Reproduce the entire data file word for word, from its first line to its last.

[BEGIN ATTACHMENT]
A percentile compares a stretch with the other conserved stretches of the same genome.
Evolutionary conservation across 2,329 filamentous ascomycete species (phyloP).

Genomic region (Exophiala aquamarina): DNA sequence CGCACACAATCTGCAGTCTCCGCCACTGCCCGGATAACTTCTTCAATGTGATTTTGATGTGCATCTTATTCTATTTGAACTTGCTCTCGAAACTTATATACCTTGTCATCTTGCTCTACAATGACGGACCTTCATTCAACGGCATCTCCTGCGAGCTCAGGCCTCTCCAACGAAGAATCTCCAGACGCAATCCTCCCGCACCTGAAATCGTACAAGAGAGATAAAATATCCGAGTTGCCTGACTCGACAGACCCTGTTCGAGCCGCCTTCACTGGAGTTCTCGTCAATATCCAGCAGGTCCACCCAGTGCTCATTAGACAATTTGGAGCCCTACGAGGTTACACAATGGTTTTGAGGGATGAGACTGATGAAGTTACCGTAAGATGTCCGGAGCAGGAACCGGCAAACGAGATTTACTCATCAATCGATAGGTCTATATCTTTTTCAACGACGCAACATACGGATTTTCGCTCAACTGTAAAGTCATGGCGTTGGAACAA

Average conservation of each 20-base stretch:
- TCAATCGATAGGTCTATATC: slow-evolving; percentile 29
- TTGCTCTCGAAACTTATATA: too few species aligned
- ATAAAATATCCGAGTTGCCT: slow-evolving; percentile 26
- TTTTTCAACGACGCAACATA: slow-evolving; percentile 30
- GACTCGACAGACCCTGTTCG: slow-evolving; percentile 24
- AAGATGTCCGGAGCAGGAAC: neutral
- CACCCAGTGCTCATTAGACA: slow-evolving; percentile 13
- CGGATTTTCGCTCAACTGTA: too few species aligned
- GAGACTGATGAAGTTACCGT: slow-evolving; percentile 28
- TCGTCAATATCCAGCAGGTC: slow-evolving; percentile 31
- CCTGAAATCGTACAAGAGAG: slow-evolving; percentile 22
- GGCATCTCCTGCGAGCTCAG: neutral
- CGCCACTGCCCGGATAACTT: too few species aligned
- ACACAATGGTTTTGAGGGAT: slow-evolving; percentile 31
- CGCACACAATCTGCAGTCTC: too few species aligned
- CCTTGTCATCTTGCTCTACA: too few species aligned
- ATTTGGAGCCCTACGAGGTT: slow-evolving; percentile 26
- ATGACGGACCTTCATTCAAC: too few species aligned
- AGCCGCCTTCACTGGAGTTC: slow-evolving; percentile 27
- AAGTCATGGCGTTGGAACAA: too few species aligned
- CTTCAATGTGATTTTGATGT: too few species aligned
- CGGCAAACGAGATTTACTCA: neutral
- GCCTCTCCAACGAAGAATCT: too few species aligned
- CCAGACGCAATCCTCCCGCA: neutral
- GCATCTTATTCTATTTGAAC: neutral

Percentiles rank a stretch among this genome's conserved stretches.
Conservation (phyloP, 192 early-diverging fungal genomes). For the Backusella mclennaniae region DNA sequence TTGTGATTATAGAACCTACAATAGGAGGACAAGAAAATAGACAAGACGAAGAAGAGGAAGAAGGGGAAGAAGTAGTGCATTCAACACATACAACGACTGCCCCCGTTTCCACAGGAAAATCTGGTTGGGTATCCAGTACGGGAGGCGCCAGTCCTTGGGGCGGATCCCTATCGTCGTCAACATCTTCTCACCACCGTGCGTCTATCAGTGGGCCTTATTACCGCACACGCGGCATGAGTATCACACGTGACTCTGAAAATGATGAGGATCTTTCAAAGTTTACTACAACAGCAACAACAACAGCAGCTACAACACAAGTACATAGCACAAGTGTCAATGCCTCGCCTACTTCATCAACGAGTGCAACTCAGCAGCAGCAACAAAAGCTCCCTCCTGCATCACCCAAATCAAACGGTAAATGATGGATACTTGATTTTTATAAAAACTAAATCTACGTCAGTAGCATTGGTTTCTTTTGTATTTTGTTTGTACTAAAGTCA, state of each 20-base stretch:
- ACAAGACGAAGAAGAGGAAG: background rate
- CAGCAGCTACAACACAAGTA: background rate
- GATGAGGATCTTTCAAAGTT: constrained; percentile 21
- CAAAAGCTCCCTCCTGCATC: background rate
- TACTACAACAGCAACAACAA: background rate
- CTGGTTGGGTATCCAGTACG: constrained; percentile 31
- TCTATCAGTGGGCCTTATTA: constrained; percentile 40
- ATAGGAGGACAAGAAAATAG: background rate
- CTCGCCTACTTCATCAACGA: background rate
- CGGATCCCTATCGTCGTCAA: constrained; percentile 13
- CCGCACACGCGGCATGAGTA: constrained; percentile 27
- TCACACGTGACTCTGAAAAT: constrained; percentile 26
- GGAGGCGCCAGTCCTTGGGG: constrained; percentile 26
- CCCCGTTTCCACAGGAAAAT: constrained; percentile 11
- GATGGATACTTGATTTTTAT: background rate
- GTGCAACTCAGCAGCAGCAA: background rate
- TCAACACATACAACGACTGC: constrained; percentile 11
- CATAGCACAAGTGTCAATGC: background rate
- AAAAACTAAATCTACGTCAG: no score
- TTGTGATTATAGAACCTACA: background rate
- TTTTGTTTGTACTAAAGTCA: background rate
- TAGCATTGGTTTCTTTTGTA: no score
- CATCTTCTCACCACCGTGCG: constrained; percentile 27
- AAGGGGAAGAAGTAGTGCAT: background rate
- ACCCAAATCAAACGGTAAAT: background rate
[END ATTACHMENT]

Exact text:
A percentile compares a stretch with the other conserved stretches of the same genome.
Evolutionary conservation across 2,329 filamentous ascomycete species (phyloP).

Genomic region (Exophiala aquamarina): DNA sequence CGCACACAATCTGCAGTCTCCGCCACTGCCCGGATAACTTCTTCAATGTGATTTTGATGTGCATCTTATTCTATTTGAACTTGCTCTCGAAACTTATATACCTTGTCATCTTGCTCTACAATGACGGACCTTCATTCAACGGCATCTCCTGCGAGCTCAGGCCTCTCCAACGAAGAATCTCCAGACGCAATCCTCCCGCACCTGAAATCGTACAAGAGAGATAAAATATCCGAGTTGCCTGACTCGACAGACCCTGTTCGAGCCGCCTTCACTGGAGTTCTCGTCAATATCCAGCAGGTCCACCCAGTGCTCATTAGACAATTTGGAGCCCTACGAGGTTACACAATGGTTTTGAGGGATGAGACTGATGAAGTTACCGTAAGATGTCCGGAGCAGGAACCGGCAAACGAGATTTACTCATCAATCGATAGGTCTATATCTTTTTCAACGACGCAACATACGGATTTTCGCTCAACTGTAAAGTCATGGCGTTGGAACAA

Average conservation of each 20-base stretch:
- TCAATCGATAGGTCTATATC: slow-evolving; percentile 29
- TTGCTCTCGAAACTTATATA: too few species aligned
- ATAAAATATCCGAGTTGCCT: slow-evolving; percentile 26
- TTTTTCAACGACGCAACATA: slow-evolving; percentile 30
- GACTCGACAGACCCTGTTCG: slow-evolving; percentile 24
- AAGATGTCCGGAGCAGGAAC: neutral
- CACCCAGTGCTCATTAGACA: slow-evolving; percentile 13
- CGGATTTTCGCTCAACTGTA: too few species aligned
- GAGACTGATGAAGTTACCGT: slow-evolving; percentile 28
- TCGTCAATATCCAGCAGGTC: slow-evolving; percentile 31
- CCTGAAATCGTACAAGAGAG: slow-evolving; percentile 22
- GGCATCTCCTGCGAGCTCAG: neutral
- CGCCACTGCCCGGATAACTT: too few species aligned
- ACACAATGGTTTTGAGGGAT: slow-evolving; percentile 31
- CGCACACAATCTGCAGTCTC: too few species aligned
- CCTTGTCATCTTGCTCTACA: too few species aligned
- ATTTGGAGCCCTACGAGGTT: slow-evolving; percentile 26
- ATGACGGACCTTCATTCAAC: too few species aligned
- AGCCGCCTTCACTGGAGTTC: slow-evolving; percentile 27
- AAGTCATGGCGTTGGAACAA: too few species aligned
- CTTCAATGTGATTTTGATGT: too few species aligned
- CGGCAAACGAGATTTACTCA: neutral
- GCCTCTCCAACGAAGAATCT: too few species aligned
- CCAGACGCAATCCTCCCGCA: neutral
- GCATCTTATTCTATTTGAAC: neutral

Percentiles rank a stretch among this genome's conserved stretches.
Conservation (phyloP, 192 early-diverging fungal genomes). For the Backusella mclennaniae region DNA sequence TTGTGATTATAGAACCTACAATAGGAGGACAAGAAAATAGACAAGACGAAGAAGAGGAAGAAGGGGAAGAAGTAGTGCATTCAACACATACAACGACTGCCCCCGTTTCCACAGGAAAATCTGGTTGGGTATCCAGTACGGGAGGCGCCAGTCCTTGGGGCGGATCCCTATCGTCGTCAACATCTTCTCACCACCGTGCGTCTATCAGTGGGCCTTATTACCGCACACGCGGCATGAGTATCACACGTGACTCTGAAAATGATGAGGATCTTTCAAAGTTTACTACAACAGCAACAACAACAGCAGCTACAACACAAGTACATAGCACAAGTGTCAATGCCTCGCCTACTTCATCAACGAGTGCAACTCAGCAGCAGCAACAAAAGCTCCCTCCTGCATCACCCAAATCAAACGGTAAATGATGGATACTTGATTTTTATAAAAACTAAATCTACGTCAGTAGCATTGGTTTCTTTTGTATTTTGTTTGTACTAAAGTCA, state of each 20-base stretch:
- ACAAGACGAAGAAGAGGAAG: background rate
- CAGCAGCTACAACACAAGTA: background rate
- GATGAGGATCTTTCAAAGTT: constrained; percentile 21
- CAAAAGCTCCCTCCTGCATC: background rate
- TACTACAACAGCAACAACAA: background rate
- CTGGTTGGGTATCCAGTACG: constrained; percentile 31
- TCTATCAGTGGGCCTTATTA: constrained; percentile 40
- ATAGGAGGACAAGAAAATAG: background rate
- CTCGCCTACTTCATCAACGA: background rate
- CGGATCCCTATCGTCGTCAA: constrained; percentile 13
- CCGCACACGCGGCATGAGTA: constrained; percentile 27
- TCACACGTGACTCTGAAAAT: constrained; percentile 26
- GGAGGCGCCAGTCCTTGGGG: constrained; percentile 26
- CCCCGTTTCCACAGGAAAAT: constrained; percentile 11
- GATGGATACTTGATTTTTAT: background rate
- GTGCAACTCAGCAGCAGCAA: background rate
- TCAACACATACAACGACTGC: constrained; percentile 11
- CATAGCACAAGTGTCAATGC: background rate
- AAAAACTAAATCTACGTCAG: no score
- TTGTGATTATAGAACCTACA: background rate
- TTTTGTTTGTACTAAAGTCA: background rate
- TAGCATTGGTTTCTTTTGTA: no score
- CATCTTCTCACCACCGTGCG: constrained; percentile 27
- AAGGGGAAGAAGTAGTGCAT: background rate
- ACCCAAATCAAACGGTAAAT: background rate